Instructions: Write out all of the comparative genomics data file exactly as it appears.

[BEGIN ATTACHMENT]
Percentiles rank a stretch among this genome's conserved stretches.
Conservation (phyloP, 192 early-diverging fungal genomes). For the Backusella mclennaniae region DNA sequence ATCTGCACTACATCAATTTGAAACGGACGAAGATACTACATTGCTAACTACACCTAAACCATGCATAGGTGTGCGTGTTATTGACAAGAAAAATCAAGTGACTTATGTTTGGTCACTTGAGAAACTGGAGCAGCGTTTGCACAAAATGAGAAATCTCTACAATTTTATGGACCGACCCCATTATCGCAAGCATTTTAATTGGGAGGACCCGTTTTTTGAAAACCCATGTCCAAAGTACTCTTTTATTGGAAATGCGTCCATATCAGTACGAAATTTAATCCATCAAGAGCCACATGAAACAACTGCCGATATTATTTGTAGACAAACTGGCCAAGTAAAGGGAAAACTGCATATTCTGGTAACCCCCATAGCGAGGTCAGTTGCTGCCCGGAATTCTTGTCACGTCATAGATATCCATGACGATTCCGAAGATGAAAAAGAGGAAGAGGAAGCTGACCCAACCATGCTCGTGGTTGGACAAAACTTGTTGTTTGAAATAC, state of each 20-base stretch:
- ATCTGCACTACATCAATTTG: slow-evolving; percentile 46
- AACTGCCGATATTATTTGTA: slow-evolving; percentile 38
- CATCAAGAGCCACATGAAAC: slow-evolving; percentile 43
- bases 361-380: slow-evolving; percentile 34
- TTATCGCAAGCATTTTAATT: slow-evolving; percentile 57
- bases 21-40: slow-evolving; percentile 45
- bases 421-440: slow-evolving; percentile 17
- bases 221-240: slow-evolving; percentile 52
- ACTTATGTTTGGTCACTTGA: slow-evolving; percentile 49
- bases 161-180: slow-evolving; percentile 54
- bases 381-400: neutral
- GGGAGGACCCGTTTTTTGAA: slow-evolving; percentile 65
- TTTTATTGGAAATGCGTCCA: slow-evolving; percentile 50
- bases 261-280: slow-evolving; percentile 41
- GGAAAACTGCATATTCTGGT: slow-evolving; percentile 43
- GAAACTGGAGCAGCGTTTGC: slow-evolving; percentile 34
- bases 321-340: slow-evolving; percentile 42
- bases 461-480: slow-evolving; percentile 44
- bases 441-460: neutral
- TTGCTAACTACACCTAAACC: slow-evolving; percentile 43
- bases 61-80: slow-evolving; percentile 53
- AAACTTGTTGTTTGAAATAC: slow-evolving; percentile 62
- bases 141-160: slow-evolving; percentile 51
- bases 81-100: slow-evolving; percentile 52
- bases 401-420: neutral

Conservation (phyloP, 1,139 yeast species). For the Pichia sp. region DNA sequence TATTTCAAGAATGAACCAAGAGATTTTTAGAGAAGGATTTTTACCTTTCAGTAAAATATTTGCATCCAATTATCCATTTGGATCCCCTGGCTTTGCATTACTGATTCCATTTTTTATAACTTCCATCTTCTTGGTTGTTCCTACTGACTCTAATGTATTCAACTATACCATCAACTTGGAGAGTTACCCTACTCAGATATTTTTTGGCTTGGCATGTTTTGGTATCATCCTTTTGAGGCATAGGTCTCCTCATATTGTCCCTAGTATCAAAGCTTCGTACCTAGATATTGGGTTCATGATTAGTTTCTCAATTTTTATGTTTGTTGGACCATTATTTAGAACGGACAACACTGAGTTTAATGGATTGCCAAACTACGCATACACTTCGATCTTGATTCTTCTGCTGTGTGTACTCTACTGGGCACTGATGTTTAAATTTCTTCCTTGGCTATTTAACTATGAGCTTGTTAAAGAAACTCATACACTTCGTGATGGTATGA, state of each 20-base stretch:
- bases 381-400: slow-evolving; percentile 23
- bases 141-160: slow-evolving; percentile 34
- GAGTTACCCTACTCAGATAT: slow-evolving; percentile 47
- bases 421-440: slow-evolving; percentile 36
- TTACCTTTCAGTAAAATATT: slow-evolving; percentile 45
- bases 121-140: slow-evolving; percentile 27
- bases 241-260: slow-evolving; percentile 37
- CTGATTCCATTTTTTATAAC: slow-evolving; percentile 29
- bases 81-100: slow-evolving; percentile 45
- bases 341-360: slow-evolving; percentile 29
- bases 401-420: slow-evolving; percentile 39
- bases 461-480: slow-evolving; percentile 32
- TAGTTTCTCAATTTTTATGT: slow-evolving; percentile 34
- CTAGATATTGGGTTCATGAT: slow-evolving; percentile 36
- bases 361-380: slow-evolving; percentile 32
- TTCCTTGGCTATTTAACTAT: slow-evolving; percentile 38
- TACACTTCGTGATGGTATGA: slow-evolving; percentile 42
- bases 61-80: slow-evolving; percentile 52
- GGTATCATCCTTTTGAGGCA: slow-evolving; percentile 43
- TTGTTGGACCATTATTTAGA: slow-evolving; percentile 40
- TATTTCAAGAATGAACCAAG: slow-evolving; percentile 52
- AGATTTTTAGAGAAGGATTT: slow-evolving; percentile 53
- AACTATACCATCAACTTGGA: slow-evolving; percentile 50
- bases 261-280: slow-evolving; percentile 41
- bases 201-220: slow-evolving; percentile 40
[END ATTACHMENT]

Percentiles rank a stretch among this genome's conserved stretches.
Conservation (phyloP, 192 early-diverging fungal genomes). For the Backusella mclennaniae region DNA sequence ATCTGCACTACATCAATTTGAAACGGACGAAGATACTACATTGCTAACTACACCTAAACCATGCATAGGTGTGCGTGTTATTGACAAGAAAAATCAAGTGACTTATGTTTGGTCACTTGAGAAACTGGAGCAGCGTTTGCACAAAATGAGAAATCTCTACAATTTTATGGACCGACCCCATTATCGCAAGCATTTTAATTGGGAGGACCCGTTTTTTGAAAACCCATGTCCAAAGTACTCTTTTATTGGAAATGCGTCCATATCAGTACGAAATTTAATCCATCAAGAGCCACATGAAACAACTGCCGATATTATTTGTAGACAAACTGGCCAAGTAAAGGGAAAACTGCATATTCTGGTAACCCCCATAGCGAGGTCAGTTGCTGCCCGGAATTCTTGTCACGTCATAGATATCCATGACGATTCCGAAGATGAAAAAGAGGAAGAGGAAGCTGACCCAACCATGCTCGTGGTTGGACAAAACTTGTTGTTTGAAATAC, state of each 20-base stretch:
- ATCTGCACTACATCAATTTG: slow-evolving; percentile 46
- AACTGCCGATATTATTTGTA: slow-evolving; percentile 38
- CATCAAGAGCCACATGAAAC: slow-evolving; percentile 43
- bases 361-380: slow-evolving; percentile 34
- TTATCGCAAGCATTTTAATT: slow-evolving; percentile 57
- bases 21-40: slow-evolving; percentile 45
- bases 421-440: slow-evolving; percentile 17
- bases 221-240: slow-evolving; percentile 52
- ACTTATGTTTGGTCACTTGA: slow-evolving; percentile 49
- bases 161-180: slow-evolving; percentile 54
- bases 381-400: neutral
- GGGAGGACCCGTTTTTTGAA: slow-evolving; percentile 65
- TTTTATTGGAAATGCGTCCA: slow-evolving; percentile 50
- bases 261-280: slow-evolving; percentile 41
- GGAAAACTGCATATTCTGGT: slow-evolving; percentile 43
- GAAACTGGAGCAGCGTTTGC: slow-evolving; percentile 34
- bases 321-340: slow-evolving; percentile 42
- bases 461-480: slow-evolving; percentile 44
- bases 441-460: neutral
- TTGCTAACTACACCTAAACC: slow-evolving; percentile 43
- bases 61-80: slow-evolving; percentile 53
- AAACTTGTTGTTTGAAATAC: slow-evolving; percentile 62
- bases 141-160: slow-evolving; percentile 51
- bases 81-100: slow-evolving; percentile 52
- bases 401-420: neutral

Conservation (phyloP, 1,139 yeast species). For the Pichia sp. region DNA sequence TATTTCAAGAATGAACCAAGAGATTTTTAGAGAAGGATTTTTACCTTTCAGTAAAATATTTGCATCCAATTATCCATTTGGATCCCCTGGCTTTGCATTACTGATTCCATTTTTTATAACTTCCATCTTCTTGGTTGTTCCTACTGACTCTAATGTATTCAACTATACCATCAACTTGGAGAGTTACCCTACTCAGATATTTTTTGGCTTGGCATGTTTTGGTATCATCCTTTTGAGGCATAGGTCTCCTCATATTGTCCCTAGTATCAAAGCTTCGTACCTAGATATTGGGTTCATGATTAGTTTCTCAATTTTTATGTTTGTTGGACCATTATTTAGAACGGACAACACTGAGTTTAATGGATTGCCAAACTACGCATACACTTCGATCTTGATTCTTCTGCTGTGTGTACTCTACTGGGCACTGATGTTTAAATTTCTTCCTTGGCTATTTAACTATGAGCTTGTTAAAGAAACTCATACACTTCGTGATGGTATGA, state of each 20-base stretch:
- bases 381-400: slow-evolving; percentile 23
- bases 141-160: slow-evolving; percentile 34
- GAGTTACCCTACTCAGATAT: slow-evolving; percentile 47
- bases 421-440: slow-evolving; percentile 36
- TTACCTTTCAGTAAAATATT: slow-evolving; percentile 45
- bases 121-140: slow-evolving; percentile 27
- bases 241-260: slow-evolving; percentile 37
- CTGATTCCATTTTTTATAAC: slow-evolving; percentile 29
- bases 81-100: slow-evolving; percentile 45
- bases 341-360: slow-evolving; percentile 29
- bases 401-420: slow-evolving; percentile 39
- bases 461-480: slow-evolving; percentile 32
- TAGTTTCTCAATTTTTATGT: slow-evolving; percentile 34
- CTAGATATTGGGTTCATGAT: slow-evolving; percentile 36
- bases 361-380: slow-evolving; percentile 32
- TTCCTTGGCTATTTAACTAT: slow-evolving; percentile 38
- TACACTTCGTGATGGTATGA: slow-evolving; percentile 42
- bases 61-80: slow-evolving; percentile 52
- GGTATCATCCTTTTGAGGCA: slow-evolving; percentile 43
- TTGTTGGACCATTATTTAGA: slow-evolving; percentile 40
- TATTTCAAGAATGAACCAAG: slow-evolving; percentile 52
- AGATTTTTAGAGAAGGATTT: slow-evolving; percentile 53
- AACTATACCATCAACTTGGA: slow-evolving; percentile 50
- bases 261-280: slow-evolving; percentile 41
- bases 201-220: slow-evolving; percentile 40